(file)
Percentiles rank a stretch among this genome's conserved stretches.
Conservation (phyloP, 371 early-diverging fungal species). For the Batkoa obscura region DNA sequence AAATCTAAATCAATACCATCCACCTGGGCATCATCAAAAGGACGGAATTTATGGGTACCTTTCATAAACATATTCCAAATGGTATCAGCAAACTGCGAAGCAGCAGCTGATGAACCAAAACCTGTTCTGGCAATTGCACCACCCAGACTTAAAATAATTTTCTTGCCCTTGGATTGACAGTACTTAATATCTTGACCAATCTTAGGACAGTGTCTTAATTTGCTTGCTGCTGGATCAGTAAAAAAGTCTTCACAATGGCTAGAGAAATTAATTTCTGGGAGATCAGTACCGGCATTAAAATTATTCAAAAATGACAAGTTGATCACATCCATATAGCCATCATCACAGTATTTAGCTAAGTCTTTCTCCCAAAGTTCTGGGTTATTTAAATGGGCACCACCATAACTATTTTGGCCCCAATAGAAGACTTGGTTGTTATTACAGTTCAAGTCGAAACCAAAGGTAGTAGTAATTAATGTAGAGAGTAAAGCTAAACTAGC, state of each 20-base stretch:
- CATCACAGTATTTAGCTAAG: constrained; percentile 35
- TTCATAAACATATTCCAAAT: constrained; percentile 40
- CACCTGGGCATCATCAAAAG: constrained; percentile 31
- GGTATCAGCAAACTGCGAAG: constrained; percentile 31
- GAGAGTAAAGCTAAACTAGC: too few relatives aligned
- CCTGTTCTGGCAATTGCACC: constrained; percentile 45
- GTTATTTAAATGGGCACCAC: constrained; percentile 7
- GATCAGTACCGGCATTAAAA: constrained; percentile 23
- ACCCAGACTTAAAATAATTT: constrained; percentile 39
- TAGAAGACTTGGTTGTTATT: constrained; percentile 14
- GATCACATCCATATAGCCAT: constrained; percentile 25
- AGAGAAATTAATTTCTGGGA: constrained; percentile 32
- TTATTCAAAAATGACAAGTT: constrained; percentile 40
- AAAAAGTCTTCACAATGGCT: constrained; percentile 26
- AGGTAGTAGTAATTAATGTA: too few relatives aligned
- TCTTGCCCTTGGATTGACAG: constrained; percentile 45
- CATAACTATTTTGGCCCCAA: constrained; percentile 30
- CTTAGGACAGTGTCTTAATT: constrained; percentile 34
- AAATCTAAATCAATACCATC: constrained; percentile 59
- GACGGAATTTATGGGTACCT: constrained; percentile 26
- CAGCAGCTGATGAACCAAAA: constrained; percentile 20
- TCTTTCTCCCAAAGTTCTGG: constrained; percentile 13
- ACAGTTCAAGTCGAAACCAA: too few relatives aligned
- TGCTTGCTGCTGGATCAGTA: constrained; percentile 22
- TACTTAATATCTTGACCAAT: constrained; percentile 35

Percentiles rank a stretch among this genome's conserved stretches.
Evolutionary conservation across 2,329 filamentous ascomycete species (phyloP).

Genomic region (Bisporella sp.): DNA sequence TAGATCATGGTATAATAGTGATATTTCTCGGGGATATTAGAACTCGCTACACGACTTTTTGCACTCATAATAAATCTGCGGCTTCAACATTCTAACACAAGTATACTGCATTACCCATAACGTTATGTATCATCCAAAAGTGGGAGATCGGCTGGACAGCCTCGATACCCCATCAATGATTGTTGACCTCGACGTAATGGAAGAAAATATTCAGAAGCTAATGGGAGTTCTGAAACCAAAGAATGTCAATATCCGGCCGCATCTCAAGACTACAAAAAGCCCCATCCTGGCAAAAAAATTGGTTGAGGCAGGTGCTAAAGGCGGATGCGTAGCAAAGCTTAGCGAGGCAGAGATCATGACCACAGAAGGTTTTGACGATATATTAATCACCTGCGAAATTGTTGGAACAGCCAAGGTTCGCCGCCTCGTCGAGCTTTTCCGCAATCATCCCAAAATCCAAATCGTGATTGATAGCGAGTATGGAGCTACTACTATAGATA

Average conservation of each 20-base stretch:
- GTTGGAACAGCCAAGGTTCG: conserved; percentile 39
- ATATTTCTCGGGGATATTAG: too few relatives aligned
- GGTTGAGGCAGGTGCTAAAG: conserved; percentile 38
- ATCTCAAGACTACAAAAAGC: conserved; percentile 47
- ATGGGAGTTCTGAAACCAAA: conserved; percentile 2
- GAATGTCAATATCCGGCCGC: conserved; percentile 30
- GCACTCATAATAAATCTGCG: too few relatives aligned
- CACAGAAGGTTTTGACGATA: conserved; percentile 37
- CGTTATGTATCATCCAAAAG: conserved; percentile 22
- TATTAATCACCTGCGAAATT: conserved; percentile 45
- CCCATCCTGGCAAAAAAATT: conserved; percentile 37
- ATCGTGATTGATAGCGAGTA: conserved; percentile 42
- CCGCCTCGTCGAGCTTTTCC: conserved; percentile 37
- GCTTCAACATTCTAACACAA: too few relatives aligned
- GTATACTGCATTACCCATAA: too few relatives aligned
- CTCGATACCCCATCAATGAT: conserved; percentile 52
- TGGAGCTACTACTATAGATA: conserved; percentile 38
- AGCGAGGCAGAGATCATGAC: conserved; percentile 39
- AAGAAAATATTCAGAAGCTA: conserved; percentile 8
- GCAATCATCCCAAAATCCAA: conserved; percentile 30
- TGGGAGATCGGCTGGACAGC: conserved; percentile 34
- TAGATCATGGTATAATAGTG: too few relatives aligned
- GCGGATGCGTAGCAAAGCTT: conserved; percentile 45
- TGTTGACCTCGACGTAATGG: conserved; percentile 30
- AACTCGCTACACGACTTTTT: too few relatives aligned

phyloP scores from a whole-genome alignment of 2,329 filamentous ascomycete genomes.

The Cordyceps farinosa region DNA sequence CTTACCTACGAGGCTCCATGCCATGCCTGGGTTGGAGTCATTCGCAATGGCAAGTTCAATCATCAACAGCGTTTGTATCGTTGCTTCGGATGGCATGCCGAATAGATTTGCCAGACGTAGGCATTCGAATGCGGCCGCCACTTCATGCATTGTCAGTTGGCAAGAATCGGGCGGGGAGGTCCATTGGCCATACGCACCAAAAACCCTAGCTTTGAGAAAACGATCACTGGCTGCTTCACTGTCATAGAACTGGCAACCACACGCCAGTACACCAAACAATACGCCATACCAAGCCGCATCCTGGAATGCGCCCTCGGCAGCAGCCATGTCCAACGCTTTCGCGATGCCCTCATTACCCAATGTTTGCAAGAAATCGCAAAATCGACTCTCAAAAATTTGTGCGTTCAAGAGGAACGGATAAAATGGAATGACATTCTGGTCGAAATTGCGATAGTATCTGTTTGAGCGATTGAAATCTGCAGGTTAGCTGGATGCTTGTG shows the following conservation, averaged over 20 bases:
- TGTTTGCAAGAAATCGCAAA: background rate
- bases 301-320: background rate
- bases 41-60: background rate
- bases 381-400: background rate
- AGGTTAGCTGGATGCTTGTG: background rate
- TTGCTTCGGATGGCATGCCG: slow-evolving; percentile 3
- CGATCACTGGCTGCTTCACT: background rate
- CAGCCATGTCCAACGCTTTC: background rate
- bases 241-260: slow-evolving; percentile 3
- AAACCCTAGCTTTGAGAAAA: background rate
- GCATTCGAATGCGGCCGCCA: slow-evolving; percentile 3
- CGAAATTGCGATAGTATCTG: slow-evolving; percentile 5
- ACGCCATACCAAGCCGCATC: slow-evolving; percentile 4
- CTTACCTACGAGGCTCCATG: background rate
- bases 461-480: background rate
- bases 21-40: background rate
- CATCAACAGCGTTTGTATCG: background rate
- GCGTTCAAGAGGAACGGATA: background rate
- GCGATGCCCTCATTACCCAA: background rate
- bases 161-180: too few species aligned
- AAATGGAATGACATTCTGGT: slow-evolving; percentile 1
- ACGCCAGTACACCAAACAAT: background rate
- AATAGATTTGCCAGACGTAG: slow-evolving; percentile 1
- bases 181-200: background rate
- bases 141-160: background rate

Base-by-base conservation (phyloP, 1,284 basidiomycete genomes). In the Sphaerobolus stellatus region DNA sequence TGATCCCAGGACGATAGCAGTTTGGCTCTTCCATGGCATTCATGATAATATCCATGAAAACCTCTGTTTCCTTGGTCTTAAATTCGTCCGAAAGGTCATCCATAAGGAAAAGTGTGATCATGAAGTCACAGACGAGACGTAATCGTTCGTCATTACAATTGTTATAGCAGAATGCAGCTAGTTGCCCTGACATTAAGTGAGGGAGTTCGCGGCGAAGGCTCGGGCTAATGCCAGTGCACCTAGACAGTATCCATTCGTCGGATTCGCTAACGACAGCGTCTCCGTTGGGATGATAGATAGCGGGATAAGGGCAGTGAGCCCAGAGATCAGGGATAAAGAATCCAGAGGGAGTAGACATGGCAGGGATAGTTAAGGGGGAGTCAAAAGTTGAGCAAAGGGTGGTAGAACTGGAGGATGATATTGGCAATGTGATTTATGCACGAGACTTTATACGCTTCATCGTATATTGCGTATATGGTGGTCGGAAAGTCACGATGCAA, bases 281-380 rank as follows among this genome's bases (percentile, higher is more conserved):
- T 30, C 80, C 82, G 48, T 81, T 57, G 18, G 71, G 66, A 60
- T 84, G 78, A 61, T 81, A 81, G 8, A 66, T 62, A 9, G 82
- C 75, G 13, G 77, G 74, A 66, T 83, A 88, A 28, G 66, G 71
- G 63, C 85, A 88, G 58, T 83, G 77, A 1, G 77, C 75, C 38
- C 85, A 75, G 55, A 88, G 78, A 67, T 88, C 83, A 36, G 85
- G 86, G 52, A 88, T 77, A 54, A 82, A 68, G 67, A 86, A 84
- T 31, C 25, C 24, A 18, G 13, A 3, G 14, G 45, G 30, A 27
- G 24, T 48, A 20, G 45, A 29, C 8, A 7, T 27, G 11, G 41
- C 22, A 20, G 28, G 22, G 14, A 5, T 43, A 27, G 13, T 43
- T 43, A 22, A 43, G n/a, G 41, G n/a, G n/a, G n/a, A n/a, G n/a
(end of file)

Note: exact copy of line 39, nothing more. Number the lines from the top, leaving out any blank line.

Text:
- CACAGAAGGTTTTGACGATA: conserved; percentile 37